An Examination of the Diagnostic Process in Urban High Schools

Brian Lee Rahaman, University of Pennsylvania


Over the past 40 years, a variety of school improvement initiatives have been designed and implemented in low-performing schools across the country, mostly with disappointing results. One potential explanation for the poor track record is that school leaders have too often designed improvement strategies without taking the time to understand the underlying causes of low performance. The purpose of this study was to examine the diagnostic process in a set of low-performing high schools in a large urban school district to understand how student achievement problems were diagnosed, as well as what school leaders believed were the root causes of low achievement. To answer these questions, the researcher analyzed the school improvement plans of 33 low-performing high schools and interviewed school leaders at three levels of the education system (school, district, and state). The researcher found that school leaders employed a flawed diagnostic process when planning for improvement. In most schools, the diagnostic process ignored curriculum and instruction, focused on outcome data rather than process data to understand problems, and failed to test preliminary diagnoses when planning. These findings suggest that the diagnostic process could be improved to achieve better school improvement outcomes.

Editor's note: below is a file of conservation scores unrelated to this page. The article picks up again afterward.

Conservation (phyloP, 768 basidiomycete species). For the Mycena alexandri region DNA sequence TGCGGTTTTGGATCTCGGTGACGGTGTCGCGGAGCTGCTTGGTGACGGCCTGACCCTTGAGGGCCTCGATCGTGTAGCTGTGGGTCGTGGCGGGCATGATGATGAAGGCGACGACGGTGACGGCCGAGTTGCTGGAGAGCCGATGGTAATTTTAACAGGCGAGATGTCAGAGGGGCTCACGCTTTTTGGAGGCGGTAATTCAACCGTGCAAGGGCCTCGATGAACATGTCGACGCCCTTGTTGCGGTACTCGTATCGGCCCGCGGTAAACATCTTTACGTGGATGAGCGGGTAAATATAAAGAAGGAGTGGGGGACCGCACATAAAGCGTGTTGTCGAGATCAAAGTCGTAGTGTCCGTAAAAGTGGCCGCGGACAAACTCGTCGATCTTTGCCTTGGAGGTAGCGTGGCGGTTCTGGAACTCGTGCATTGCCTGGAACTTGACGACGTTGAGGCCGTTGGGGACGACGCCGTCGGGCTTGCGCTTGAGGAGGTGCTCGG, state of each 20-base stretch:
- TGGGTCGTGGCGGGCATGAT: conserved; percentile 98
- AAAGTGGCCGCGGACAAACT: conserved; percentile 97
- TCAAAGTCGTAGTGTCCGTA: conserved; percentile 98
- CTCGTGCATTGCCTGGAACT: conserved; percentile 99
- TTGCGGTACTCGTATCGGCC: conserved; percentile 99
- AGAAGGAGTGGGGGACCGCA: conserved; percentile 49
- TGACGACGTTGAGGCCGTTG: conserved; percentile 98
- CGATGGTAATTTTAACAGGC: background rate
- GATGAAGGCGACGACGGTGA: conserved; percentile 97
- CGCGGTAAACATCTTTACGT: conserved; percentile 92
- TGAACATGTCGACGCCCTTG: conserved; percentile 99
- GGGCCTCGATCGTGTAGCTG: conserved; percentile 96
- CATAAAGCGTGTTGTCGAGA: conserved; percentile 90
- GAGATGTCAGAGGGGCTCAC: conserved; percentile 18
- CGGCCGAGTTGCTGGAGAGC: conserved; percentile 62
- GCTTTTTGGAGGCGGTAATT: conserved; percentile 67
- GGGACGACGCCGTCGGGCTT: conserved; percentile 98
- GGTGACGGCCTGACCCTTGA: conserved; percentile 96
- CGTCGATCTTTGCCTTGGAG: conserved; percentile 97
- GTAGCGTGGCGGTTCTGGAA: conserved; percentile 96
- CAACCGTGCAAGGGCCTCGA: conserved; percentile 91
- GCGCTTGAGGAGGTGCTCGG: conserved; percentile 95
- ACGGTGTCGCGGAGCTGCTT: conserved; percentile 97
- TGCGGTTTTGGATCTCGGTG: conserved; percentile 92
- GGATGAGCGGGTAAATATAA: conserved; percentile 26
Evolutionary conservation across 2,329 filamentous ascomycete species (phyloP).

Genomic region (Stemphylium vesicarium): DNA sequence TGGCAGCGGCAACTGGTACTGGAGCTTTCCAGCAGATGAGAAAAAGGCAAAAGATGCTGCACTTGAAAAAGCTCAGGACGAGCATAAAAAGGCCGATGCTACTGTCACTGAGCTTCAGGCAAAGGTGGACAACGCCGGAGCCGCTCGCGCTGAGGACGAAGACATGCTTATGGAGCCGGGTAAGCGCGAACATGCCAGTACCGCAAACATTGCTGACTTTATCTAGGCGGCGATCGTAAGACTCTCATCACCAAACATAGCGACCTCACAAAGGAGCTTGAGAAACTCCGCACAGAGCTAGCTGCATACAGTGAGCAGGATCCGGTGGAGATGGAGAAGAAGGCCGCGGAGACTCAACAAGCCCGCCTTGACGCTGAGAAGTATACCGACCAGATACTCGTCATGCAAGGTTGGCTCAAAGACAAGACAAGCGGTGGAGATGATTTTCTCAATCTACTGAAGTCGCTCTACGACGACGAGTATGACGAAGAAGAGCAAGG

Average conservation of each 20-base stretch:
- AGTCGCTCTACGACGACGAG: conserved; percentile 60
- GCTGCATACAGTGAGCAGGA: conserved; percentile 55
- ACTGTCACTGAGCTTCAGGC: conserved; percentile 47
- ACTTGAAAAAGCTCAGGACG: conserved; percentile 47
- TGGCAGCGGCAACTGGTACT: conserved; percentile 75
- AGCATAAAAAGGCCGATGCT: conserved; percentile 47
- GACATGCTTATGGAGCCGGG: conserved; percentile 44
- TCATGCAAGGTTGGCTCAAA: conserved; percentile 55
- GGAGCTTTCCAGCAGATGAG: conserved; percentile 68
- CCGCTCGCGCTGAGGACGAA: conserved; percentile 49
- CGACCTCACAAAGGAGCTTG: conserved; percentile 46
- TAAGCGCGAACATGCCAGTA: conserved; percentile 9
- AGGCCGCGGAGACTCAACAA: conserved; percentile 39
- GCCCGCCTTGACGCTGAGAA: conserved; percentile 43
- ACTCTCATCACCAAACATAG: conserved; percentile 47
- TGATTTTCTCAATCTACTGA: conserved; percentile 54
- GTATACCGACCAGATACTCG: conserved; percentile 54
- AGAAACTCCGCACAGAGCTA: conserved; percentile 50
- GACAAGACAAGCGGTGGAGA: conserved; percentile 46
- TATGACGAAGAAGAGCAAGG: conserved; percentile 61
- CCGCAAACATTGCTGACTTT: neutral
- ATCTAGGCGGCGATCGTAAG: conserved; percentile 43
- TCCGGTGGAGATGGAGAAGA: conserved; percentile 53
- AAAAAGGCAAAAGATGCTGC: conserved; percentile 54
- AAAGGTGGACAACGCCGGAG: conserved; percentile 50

Subject Area

Educational leadership|Educational administration|Secondary education

Recommended Citation

Rahaman, Brian Lee, "An Examination of the Diagnostic Process in Urban High Schools" (2021). Dissertations available from ProQuest. AAI28318032.